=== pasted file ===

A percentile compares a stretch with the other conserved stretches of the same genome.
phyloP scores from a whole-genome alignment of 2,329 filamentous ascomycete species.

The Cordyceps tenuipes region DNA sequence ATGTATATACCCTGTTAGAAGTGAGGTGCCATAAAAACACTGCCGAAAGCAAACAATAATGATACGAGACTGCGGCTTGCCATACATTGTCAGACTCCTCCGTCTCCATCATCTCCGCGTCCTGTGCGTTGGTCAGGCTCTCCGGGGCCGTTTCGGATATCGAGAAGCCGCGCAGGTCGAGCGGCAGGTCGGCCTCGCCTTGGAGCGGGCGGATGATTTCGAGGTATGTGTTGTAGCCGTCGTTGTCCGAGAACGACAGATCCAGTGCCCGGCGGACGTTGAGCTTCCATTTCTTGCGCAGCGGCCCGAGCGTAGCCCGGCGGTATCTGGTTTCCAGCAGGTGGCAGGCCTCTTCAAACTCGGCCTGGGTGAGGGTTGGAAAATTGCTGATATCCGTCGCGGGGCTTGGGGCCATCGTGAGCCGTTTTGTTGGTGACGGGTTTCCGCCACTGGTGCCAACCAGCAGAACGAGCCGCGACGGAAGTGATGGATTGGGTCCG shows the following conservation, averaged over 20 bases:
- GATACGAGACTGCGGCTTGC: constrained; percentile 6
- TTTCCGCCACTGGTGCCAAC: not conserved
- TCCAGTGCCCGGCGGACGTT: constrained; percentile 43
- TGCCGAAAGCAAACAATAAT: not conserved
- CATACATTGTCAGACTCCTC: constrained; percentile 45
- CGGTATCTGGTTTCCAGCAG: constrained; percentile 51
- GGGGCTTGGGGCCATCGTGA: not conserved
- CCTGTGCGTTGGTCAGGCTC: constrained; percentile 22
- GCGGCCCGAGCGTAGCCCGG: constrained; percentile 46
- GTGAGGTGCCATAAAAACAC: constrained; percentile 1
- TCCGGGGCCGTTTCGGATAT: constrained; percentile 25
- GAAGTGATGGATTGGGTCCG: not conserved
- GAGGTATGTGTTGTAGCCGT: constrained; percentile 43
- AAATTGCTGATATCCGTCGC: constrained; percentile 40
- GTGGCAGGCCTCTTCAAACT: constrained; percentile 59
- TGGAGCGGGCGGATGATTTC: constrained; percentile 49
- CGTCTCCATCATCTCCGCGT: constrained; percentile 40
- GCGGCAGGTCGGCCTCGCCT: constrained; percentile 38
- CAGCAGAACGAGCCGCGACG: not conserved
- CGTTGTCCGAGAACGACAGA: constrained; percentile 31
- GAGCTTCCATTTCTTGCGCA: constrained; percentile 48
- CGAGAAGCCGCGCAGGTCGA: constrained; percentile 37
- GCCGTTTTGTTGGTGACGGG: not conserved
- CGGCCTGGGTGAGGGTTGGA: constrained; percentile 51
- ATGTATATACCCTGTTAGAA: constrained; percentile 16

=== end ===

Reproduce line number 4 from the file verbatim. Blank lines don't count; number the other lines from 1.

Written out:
- GATACGAGACTGCGGCTTGC: constrained; percentile 6